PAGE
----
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"Serious Failings" Caused Explosion

Explosion At Factory In Scotland


The Health and Safety Executive (HSE) has said serious failings led to a factory explosion in Glasgow which killed nine people.

The admission comes after last month's findings of an inquiry headed by Lord Gill into the ICL plastics factory explosion in May 2004.

The report found "serious failings" by health and safety chiefs in the years leading up to the disaster.

Following the report the Work and Pensions Secretary Yvette Cooper gave the chairman of the HSE, Judith Hackitt, eight weeks to respond to the accusations and to look at ways of strengthening the safety of liquid petroleum gas (LPG) installations.

Ms Hackitt said Lord Gill's report was "fair and accurate" and lessons had been learned and action taken to improve inspection procedures.

She pledged to set out a list of general management improvements already under way.

The Glasgow explosion happened after underground piping installed in 1969 corroded.

Inspections over a 30-year period failed to identify the danger and only once concerns were raised over the existence and condition of the underground pipe.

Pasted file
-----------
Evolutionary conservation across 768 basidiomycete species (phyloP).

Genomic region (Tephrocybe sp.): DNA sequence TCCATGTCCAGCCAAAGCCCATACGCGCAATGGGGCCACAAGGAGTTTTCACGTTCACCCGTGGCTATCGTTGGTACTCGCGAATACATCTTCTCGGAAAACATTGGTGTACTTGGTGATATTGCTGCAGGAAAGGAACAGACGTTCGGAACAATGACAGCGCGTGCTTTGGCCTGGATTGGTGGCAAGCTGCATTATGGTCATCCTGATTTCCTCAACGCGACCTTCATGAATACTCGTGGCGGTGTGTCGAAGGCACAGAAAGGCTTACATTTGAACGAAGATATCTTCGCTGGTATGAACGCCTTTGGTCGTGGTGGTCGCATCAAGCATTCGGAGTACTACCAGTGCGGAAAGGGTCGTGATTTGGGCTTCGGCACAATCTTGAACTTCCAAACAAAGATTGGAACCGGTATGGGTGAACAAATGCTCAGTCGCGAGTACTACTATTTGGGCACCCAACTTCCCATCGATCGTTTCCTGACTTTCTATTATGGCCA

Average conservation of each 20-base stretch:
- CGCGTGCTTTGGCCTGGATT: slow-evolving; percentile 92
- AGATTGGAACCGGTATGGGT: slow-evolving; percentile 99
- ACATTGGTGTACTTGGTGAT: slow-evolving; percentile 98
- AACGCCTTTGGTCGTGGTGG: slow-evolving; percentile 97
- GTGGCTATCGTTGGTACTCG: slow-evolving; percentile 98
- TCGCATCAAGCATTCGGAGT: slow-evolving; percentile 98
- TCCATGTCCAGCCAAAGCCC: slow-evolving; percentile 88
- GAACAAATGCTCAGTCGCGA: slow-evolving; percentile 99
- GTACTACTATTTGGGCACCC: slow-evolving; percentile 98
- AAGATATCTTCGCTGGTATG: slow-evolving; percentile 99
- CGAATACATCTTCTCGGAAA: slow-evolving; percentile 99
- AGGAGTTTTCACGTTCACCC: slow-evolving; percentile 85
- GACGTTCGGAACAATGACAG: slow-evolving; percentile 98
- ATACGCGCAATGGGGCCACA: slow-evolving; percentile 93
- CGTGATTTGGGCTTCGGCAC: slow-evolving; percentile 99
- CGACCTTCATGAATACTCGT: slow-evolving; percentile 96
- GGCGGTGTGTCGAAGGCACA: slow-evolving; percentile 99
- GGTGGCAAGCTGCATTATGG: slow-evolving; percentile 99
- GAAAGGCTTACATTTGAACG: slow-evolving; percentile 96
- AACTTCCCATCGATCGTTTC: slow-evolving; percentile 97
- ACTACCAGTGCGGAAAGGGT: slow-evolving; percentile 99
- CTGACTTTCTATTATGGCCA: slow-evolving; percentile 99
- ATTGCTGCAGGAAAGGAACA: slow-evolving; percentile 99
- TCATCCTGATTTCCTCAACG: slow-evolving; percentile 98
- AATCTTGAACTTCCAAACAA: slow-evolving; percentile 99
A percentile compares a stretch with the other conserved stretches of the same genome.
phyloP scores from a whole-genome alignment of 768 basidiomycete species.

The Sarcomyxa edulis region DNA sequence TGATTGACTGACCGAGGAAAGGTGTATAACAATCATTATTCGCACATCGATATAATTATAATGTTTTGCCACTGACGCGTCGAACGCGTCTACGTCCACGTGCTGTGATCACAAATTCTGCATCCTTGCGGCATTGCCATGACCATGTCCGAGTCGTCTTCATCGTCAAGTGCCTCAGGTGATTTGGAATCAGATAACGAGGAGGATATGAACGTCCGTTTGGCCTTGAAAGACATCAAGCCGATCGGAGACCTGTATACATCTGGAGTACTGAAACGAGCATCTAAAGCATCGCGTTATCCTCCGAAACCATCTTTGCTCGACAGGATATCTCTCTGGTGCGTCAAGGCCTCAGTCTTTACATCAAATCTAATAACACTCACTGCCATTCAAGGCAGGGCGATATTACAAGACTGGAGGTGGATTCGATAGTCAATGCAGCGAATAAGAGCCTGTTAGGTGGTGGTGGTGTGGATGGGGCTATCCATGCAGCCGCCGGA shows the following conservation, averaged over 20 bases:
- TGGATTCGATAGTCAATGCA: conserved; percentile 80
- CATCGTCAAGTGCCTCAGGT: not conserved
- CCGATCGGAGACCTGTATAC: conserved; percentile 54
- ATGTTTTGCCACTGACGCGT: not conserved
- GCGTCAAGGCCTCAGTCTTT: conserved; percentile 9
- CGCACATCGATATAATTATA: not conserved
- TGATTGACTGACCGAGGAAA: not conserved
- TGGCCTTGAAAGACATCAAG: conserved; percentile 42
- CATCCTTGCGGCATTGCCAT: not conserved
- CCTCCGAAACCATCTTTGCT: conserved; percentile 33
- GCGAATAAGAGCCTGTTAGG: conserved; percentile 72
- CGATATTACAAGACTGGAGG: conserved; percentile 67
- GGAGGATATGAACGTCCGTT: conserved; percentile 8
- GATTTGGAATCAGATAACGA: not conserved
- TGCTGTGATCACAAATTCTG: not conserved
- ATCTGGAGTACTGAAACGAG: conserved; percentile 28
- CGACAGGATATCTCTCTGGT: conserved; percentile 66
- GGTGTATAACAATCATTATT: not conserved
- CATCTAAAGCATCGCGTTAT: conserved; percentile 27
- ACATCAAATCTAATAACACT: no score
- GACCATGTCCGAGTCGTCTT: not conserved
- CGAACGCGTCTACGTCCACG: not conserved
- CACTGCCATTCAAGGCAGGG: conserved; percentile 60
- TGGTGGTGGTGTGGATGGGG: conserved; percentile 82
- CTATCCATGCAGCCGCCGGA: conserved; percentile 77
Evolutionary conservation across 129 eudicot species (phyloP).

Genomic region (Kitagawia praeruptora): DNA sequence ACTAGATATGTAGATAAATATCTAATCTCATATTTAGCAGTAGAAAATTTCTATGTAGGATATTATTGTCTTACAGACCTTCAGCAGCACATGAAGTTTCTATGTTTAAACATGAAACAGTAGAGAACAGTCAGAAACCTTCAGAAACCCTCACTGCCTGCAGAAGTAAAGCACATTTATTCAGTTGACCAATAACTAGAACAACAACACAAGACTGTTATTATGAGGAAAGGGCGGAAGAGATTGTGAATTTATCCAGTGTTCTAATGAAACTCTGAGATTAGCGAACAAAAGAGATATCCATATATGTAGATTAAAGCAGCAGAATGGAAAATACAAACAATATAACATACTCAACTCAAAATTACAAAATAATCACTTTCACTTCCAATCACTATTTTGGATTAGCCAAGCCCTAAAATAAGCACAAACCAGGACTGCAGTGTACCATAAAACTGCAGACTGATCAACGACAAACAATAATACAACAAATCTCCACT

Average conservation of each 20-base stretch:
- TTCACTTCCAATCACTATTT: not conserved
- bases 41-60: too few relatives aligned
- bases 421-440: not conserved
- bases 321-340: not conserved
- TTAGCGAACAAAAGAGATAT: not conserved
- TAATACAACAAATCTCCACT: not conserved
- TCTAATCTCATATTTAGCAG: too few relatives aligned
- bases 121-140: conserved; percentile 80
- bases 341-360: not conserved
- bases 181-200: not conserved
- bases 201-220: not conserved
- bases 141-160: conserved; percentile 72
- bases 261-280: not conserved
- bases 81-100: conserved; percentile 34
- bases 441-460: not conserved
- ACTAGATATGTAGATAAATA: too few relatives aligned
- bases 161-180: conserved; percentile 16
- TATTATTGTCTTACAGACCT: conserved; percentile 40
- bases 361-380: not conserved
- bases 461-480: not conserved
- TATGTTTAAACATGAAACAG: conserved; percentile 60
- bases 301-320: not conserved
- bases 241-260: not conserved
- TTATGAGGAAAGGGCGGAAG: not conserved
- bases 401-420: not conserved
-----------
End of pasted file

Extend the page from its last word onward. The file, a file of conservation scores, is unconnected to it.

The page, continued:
The pipe exploded when leaking gas ignited killing nine people and seriously injuring a further 33.

Copyright © Press Association 2009

David Urpeth from law firm Irwin Mitchell said: “I am pleased the HSE are to improve their inspection regime following this terrible explosion.

“As this case demonstrated, if there is a work accident involving an explosion, it is likely to lead to serious injury or loss of life.”

Mr Urpeth represented over 75 workers and many residents who were injured in the 2001 at the Killingholme refinery when over 170 tonnes of liquid petroleum gas caught fire, the largest chemical disaster since Flixborough. Conoco-Phillips, who owned the plant, was eventually fined £1m for breaching health and safety regulations after the explosion at its Humber refinery.